Art & Shamanism
When: Monday, July 20th, @ 8 pm EST
Shamanic cultures around the world portray in art and artifacts the interaction of the human and spirit worlds, a communion that blurs the lines between art and medicine. The shaman journeys to visionary realms, a lower, middle, and upper world, via drumming or taking sacramental substances, and while in altered states of consciousness, makes contact with healing or hostile spirit forces. Tribes as diverse as the Inuit of Northern Canada, the Huichol of Mexico, African Congo culture, Australian Aborigines and islanders of the south Pacific, all produce objects depicting the interaction of the human and spirit worlds. The shaman is the most psychically sensitive person within the community, and performs rituals intended to bind the community together. Art can become a record of the tribal narrative or a way to honor a mythic cosmology and spiritual forces.
Frequently in these communities, the artist and the shaman are one and the same person. Masks, headgear, and specialized ritual dress enhance the shaman’s power in trance or to communicate visions. Feathered headdresses or crowns, special garments, face painting and body painting, tattoos and scarification signify the psychic pattern languages of the shaman. Colorful and outstanding adornment, prepare and protect the body during possession states.
Ancient shamanic artists from around the world portray recurring archetypes, such as the radiances and auras of the “light body” and an “x-ray style” of seeing into the body, examples of human-animal hybrids, spirits and spirit worlds. Through long and arduous apprenticeships, shaman develop their imaginal powers on journeys that bring them to the brink of insanity and back. Vivid visioning of dismemberment by animal and spirit forces can breakdown the identity of the novice or initiate shaman. The shattered personality is then reassembled into the wounded and transformed healer.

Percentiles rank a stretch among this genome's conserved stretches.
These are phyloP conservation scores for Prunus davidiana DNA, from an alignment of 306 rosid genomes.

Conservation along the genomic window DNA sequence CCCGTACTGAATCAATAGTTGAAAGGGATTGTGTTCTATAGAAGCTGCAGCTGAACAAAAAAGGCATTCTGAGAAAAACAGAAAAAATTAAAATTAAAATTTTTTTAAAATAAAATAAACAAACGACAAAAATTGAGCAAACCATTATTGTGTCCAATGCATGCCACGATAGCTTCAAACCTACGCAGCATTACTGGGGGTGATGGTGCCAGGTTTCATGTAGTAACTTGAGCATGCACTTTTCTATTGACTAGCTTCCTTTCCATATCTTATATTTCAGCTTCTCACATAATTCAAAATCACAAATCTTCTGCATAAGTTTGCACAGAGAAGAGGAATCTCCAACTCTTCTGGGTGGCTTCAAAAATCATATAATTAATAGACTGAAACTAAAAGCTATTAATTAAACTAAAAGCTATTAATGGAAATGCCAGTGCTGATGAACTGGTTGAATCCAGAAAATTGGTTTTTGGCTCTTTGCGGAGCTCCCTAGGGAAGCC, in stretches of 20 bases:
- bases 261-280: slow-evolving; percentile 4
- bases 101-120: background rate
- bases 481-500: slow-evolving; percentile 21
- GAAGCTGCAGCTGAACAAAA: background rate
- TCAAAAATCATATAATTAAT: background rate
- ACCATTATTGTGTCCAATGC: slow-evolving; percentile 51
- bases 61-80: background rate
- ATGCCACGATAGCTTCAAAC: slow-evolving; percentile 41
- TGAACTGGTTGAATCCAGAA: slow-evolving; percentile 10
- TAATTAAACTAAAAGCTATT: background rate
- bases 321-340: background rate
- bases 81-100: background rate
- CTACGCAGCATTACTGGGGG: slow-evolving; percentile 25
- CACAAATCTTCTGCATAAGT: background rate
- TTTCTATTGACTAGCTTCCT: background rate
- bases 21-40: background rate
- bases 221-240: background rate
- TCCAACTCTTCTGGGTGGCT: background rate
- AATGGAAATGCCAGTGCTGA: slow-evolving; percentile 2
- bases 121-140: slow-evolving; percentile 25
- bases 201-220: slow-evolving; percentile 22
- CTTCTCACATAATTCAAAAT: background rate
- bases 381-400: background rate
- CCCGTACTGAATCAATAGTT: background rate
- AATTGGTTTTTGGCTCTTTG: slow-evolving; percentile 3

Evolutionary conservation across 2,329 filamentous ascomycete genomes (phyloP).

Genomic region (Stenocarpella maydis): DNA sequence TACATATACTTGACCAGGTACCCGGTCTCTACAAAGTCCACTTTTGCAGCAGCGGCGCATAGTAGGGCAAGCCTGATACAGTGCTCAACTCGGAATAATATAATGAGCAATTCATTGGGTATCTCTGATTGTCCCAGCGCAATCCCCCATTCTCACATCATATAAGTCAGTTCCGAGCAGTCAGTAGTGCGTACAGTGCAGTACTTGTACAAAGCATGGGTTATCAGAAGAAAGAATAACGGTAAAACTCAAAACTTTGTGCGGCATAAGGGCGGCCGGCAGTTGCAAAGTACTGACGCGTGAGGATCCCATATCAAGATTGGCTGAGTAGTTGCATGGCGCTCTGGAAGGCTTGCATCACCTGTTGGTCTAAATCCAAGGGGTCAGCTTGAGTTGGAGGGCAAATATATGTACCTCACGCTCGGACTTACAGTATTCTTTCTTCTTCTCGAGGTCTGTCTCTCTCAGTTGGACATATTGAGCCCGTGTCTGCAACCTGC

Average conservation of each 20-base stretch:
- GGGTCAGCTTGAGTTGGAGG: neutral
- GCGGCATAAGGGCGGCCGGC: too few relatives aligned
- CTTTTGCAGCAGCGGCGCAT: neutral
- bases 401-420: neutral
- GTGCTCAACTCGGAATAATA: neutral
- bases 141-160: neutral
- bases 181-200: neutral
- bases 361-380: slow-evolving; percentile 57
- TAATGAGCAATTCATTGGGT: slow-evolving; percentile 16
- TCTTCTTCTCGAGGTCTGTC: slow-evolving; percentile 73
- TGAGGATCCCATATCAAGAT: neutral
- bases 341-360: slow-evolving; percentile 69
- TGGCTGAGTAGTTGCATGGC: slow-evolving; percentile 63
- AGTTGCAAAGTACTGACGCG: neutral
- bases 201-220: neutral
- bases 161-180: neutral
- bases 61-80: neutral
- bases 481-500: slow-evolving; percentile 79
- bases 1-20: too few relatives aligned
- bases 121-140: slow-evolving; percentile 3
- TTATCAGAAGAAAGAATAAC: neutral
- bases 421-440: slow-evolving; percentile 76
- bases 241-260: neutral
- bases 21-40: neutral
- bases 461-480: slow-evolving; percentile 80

Wisdom, drumming and healing songs are transmitted to the wounded healer during the shamanic journey. The shaman’s journey is a restorative mission for the sake of the physical, mental and spiritual welfare of their community. The art of the shaman is not made for mere visual entertainment but for sacred and often ritual purposes. The totem, talisman and fetish are imbued with magic medicinal power and are made to serve the tribal people or to work with beings encountered in the visionary worlds.
Shaman cave painters made the first Psychedelic Art. Visionary artists seen at today’s worldwide transformative festivals can trace their lineage back to those ancient initiation places. According to the essay, “Why Shamanic Practices Are Making a Comeback in Contemporary Art,” artists today are addressing witchcraft, the occult and feminism and are representing the self in performance, photography, film, and conceptual portraiture as priestess and cult queen.
The recent widespread ceremonial use of Ayahuasca in the West, has introduced the power of deep jungle medicine people and plants to a post-modern society. The Ayahuasca Artists like Pablo Amaringo and Luis Tamani express the powerful visual impact these experiences have on the mind. Speaking of his Ayahuasca experiences, musician, Sting describes feeling as if he were “wired to the entire cosmos,” with “direct access to the God Head.” Artists in every medium have braved the territory of expanded consciousness through ritualistic, native practices, alternative modes of spirituality, altered states of consciousness, for personal evolution and creative insight. The model of the Shaman as empowered inward journeyer and wounded healer has unique importance in today’s fragmented postmodern world.